Since mobile, at least when it comes to Apple's iOS, is cookie-less, the idea of using programmatic in a larger way is more appealing to publishers, since they hold the keys when it comes to targeting users. Or rather, they share the keys with Apple, which tends to keep a tight rein on user data. However, users tend to publicly share certain location and marketing information with publishers, so there are certain advantages there that don't necessarily exist as readily in the PC content realm.
"Having premium inventory at scale is really important in a cookie-less environment like mobile," Tavoularis added. "That has been one of the great hesitations in the marketplace. There are certain things that marketers can do on the desktop that they can't do in mobile. It also opens up a lot of opportunities in rich media and ad executions that have a one-on-one connection between users and marketers in a way that the desktop doesn't."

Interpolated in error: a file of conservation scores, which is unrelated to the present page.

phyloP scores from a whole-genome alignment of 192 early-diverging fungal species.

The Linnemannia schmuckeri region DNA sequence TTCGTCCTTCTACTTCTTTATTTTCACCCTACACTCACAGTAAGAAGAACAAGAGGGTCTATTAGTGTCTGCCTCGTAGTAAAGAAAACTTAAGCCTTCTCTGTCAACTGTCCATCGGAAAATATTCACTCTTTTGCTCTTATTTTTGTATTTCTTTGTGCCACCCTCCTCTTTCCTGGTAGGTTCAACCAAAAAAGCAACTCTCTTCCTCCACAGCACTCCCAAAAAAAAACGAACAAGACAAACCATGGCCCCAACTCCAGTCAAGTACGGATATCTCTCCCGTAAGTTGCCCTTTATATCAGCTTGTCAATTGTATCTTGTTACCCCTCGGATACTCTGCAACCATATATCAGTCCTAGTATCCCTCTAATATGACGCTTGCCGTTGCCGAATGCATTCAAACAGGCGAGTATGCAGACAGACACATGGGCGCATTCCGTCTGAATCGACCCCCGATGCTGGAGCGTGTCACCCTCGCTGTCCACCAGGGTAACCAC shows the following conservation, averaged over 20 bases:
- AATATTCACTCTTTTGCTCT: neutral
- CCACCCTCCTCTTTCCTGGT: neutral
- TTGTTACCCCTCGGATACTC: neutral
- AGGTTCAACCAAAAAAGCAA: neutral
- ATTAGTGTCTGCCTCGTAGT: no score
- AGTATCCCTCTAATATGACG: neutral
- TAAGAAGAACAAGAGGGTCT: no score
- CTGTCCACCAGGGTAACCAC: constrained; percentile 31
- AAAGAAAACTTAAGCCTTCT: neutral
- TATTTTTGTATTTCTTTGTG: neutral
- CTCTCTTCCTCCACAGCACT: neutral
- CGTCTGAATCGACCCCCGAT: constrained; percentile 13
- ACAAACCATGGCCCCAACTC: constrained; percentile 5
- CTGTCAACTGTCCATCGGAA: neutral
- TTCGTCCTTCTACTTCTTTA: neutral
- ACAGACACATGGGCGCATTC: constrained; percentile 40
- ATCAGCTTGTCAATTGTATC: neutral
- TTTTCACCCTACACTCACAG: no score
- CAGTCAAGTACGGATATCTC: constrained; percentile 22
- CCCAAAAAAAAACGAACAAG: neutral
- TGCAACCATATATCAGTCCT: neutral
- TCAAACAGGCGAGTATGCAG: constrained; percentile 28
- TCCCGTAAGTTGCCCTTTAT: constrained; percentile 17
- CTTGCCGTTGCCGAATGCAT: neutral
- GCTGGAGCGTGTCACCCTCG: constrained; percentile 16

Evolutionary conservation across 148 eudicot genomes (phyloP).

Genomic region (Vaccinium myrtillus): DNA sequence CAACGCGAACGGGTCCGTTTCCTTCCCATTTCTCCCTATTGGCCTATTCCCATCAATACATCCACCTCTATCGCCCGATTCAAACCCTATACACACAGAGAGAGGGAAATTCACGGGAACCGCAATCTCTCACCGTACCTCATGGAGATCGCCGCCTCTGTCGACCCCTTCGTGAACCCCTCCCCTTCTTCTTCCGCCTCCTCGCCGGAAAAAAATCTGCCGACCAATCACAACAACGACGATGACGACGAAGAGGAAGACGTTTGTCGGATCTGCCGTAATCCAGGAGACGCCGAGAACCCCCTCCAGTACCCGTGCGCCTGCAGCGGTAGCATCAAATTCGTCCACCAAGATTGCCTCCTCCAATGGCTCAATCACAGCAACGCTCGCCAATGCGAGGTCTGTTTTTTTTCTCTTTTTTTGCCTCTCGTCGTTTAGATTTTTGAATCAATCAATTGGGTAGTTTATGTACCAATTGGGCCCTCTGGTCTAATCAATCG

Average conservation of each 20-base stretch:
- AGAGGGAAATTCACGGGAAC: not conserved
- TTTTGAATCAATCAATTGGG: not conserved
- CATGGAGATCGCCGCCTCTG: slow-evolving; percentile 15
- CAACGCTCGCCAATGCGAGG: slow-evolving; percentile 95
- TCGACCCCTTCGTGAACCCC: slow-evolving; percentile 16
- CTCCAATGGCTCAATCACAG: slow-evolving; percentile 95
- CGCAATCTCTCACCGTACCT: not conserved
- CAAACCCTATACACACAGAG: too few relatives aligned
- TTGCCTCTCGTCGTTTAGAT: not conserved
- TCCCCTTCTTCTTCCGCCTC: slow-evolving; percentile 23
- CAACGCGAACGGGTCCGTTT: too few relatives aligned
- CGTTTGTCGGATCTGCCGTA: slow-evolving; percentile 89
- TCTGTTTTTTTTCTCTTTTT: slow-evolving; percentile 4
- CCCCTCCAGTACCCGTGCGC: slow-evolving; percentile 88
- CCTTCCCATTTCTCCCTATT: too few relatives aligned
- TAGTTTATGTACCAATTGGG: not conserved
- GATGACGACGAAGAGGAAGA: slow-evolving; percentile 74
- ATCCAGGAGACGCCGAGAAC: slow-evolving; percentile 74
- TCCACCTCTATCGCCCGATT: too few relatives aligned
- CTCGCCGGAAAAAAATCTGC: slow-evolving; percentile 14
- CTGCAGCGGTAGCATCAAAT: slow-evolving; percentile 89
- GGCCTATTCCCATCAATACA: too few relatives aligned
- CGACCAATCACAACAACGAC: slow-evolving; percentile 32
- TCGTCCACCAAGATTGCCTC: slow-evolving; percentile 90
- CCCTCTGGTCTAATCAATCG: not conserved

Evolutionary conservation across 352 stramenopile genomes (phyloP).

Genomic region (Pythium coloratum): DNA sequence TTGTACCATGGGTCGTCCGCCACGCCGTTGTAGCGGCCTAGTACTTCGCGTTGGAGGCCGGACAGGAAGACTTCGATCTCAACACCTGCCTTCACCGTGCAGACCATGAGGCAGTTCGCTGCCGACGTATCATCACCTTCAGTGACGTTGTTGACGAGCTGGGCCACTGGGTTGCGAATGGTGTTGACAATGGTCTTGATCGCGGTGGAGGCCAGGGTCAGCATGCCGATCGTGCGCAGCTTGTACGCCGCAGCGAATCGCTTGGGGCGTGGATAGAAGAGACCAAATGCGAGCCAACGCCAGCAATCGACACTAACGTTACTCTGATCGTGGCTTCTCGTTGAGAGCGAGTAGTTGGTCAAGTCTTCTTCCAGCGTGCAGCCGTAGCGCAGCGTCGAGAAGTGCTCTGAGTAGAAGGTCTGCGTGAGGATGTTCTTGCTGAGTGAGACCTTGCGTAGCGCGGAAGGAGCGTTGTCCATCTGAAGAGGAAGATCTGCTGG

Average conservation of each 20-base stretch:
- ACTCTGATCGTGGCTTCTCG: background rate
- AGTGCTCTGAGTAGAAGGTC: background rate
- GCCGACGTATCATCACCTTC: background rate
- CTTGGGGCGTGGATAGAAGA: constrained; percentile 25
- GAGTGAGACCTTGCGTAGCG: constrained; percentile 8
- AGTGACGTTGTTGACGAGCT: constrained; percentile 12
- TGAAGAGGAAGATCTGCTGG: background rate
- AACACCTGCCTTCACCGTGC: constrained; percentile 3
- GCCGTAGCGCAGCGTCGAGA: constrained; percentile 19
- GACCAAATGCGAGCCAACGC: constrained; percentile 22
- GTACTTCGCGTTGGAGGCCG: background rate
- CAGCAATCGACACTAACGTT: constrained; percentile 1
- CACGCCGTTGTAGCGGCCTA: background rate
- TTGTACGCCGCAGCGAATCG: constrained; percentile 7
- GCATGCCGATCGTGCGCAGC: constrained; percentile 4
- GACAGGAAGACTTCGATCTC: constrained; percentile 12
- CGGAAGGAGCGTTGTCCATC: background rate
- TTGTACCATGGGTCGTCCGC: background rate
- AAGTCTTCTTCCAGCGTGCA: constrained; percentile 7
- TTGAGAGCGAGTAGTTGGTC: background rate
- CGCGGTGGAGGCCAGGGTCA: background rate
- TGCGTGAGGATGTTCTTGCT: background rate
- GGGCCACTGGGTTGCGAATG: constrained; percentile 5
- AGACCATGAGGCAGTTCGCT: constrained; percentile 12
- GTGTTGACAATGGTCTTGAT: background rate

Furthermore, she sees working with Rubicon on the mobile ad business as a way to expand the kinds of controls that the direct sales teams have, not give it up to greater automation.
"We can make more strategic decisions about... using programmatic methods when it comes to mobile ad sales," Tavoularis said. "We work very closely with the national sales organization and sometimes have dual calls going on. So someone goes and talks to the agency trading desk and someone talks to the media buyer to try to capture more of that budget. For example, we'd like access to marketers' search budgets. Using programmatic on mobile and to some extent on the PC side is our way of working towards that holistic ad sales approach that everyone is talking about. And in just a short amount of time, it's making a lot of sense."